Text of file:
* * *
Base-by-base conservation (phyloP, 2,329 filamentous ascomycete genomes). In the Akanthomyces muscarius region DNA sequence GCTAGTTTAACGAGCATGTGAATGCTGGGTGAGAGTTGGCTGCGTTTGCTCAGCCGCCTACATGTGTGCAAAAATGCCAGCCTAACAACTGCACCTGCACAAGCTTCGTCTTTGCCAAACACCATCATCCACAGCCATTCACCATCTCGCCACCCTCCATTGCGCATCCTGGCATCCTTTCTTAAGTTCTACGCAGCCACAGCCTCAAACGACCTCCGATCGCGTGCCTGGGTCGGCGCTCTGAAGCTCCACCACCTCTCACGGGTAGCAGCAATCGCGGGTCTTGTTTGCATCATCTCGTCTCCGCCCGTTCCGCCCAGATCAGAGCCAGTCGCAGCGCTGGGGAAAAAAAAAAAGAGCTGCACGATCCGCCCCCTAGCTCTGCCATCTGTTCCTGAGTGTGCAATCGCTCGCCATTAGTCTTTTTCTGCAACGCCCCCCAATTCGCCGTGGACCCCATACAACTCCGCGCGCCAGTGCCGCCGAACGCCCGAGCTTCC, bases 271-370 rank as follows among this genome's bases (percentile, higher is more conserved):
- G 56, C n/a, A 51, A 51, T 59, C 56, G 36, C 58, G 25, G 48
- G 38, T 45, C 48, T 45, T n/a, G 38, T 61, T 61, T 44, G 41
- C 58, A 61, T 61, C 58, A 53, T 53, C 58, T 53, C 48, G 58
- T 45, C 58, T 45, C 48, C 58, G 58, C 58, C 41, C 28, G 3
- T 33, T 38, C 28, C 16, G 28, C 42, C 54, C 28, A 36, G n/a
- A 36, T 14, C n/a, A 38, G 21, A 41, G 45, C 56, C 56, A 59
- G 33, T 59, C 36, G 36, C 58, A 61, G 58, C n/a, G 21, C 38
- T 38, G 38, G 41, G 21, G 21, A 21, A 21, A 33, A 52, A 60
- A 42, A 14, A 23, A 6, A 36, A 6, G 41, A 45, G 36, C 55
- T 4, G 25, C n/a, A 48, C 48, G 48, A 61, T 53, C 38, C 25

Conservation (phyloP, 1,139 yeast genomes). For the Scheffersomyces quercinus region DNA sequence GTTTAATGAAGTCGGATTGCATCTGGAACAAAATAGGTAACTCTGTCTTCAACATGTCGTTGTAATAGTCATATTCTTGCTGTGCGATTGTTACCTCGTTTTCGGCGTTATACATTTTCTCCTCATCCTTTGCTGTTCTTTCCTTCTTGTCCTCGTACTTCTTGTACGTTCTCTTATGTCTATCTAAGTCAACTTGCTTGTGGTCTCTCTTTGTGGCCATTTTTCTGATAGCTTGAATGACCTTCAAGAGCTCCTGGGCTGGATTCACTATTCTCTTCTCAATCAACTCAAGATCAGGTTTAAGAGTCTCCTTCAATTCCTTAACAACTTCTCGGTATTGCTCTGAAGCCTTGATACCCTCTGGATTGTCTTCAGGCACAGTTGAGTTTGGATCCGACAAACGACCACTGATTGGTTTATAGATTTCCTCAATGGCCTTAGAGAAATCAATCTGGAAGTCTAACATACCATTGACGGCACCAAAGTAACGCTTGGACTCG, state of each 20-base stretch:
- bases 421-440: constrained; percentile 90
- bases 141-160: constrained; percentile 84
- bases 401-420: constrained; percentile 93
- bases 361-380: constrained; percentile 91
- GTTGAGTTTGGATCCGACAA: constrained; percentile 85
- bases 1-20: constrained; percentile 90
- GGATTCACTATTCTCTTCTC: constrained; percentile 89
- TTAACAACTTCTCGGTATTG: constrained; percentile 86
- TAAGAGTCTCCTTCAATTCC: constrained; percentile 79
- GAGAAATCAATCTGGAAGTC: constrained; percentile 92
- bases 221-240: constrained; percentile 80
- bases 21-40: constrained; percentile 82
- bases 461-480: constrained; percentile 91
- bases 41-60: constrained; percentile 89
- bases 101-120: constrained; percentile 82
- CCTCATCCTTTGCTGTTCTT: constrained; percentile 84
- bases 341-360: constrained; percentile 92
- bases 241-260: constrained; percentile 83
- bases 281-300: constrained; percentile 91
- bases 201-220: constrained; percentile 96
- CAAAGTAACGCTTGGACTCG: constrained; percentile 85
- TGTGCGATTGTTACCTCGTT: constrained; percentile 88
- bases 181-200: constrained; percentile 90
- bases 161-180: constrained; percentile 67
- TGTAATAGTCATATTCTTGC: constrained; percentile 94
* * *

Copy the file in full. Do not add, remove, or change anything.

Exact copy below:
Base-by-base conservation (phyloP, 2,329 filamentous ascomycete genomes). In the Akanthomyces muscarius region DNA sequence GCTAGTTTAACGAGCATGTGAATGCTGGGTGAGAGTTGGCTGCGTTTGCTCAGCCGCCTACATGTGTGCAAAAATGCCAGCCTAACAACTGCACCTGCACAAGCTTCGTCTTTGCCAAACACCATCATCCACAGCCATTCACCATCTCGCCACCCTCCATTGCGCATCCTGGCATCCTTTCTTAAGTTCTACGCAGCCACAGCCTCAAACGACCTCCGATCGCGTGCCTGGGTCGGCGCTCTGAAGCTCCACCACCTCTCACGGGTAGCAGCAATCGCGGGTCTTGTTTGCATCATCTCGTCTCCGCCCGTTCCGCCCAGATCAGAGCCAGTCGCAGCGCTGGGGAAAAAAAAAAAGAGCTGCACGATCCGCCCCCTAGCTCTGCCATCTGTTCCTGAGTGTGCAATCGCTCGCCATTAGTCTTTTTCTGCAACGCCCCCCAATTCGCCGTGGACCCCATACAACTCCGCGCGCCAGTGCCGCCGAACGCCCGAGCTTCC, bases 271-370 rank as follows among this genome's bases (percentile, higher is more conserved):
- G 56, C n/a, A 51, A 51, T 59, C 56, G 36, C 58, G 25, G 48
- G 38, T 45, C 48, T 45, T n/a, G 38, T 61, T 61, T 44, G 41
- C 58, A 61, T 61, C 58, A 53, T 53, C 58, T 53, C 48, G 58
- T 45, C 58, T 45, C 48, C 58, G 58, C 58, C 41, C 28, G 3
- T 33, T 38, C 28, C 16, G 28, C 42, C 54, C 28, A 36, G n/a
- A 36, T 14, C n/a, A 38, G 21, A 41, G 45, C 56, C 56, A 59
- G 33, T 59, C 36, G 36, C 58, A 61, G 58, C n/a, G 21, C 38
- T 38, G 38, G 41, G 21, G 21, A 21, A 21, A 33, A 52, A 60
- A 42, A 14, A 23, A 6, A 36, A 6, G 41, A 45, G 36, C 55
- T 4, G 25, C n/a, A 48, C 48, G 48, A 61, T 53, C 38, C 25

Conservation (phyloP, 1,139 yeast genomes). For the Scheffersomyces quercinus region DNA sequence GTTTAATGAAGTCGGATTGCATCTGGAACAAAATAGGTAACTCTGTCTTCAACATGTCGTTGTAATAGTCATATTCTTGCTGTGCGATTGTTACCTCGTTTTCGGCGTTATACATTTTCTCCTCATCCTTTGCTGTTCTTTCCTTCTTGTCCTCGTACTTCTTGTACGTTCTCTTATGTCTATCTAAGTCAACTTGCTTGTGGTCTCTCTTTGTGGCCATTTTTCTGATAGCTTGAATGACCTTCAAGAGCTCCTGGGCTGGATTCACTATTCTCTTCTCAATCAACTCAAGATCAGGTTTAAGAGTCTCCTTCAATTCCTTAACAACTTCTCGGTATTGCTCTGAAGCCTTGATACCCTCTGGATTGTCTTCAGGCACAGTTGAGTTTGGATCCGACAAACGACCACTGATTGGTTTATAGATTTCCTCAATGGCCTTAGAGAAATCAATCTGGAAGTCTAACATACCATTGACGGCACCAAAGTAACGCTTGGACTCG, state of each 20-base stretch:
- bases 421-440: constrained; percentile 90
- bases 141-160: constrained; percentile 84
- bases 401-420: constrained; percentile 93
- bases 361-380: constrained; percentile 91
- GTTGAGTTTGGATCCGACAA: constrained; percentile 85
- bases 1-20: constrained; percentile 90
- GGATTCACTATTCTCTTCTC: constrained; percentile 89
- TTAACAACTTCTCGGTATTG: constrained; percentile 86
- TAAGAGTCTCCTTCAATTCC: constrained; percentile 79
- GAGAAATCAATCTGGAAGTC: constrained; percentile 92
- bases 221-240: constrained; percentile 80
- bases 21-40: constrained; percentile 82
- bases 461-480: constrained; percentile 91
- bases 41-60: constrained; percentile 89
- bases 101-120: constrained; percentile 82
- CCTCATCCTTTGCTGTTCTT: constrained; percentile 84
- bases 341-360: constrained; percentile 92
- bases 241-260: constrained; percentile 83
- bases 281-300: constrained; percentile 91
- bases 201-220: constrained; percentile 96
- CAAAGTAACGCTTGGACTCG: constrained; percentile 85
- TGTGCGATTGTTACCTCGTT: constrained; percentile 88
- bases 181-200: constrained; percentile 90
- bases 161-180: constrained; percentile 67
- TGTAATAGTCATATTCTTGC: constrained; percentile 94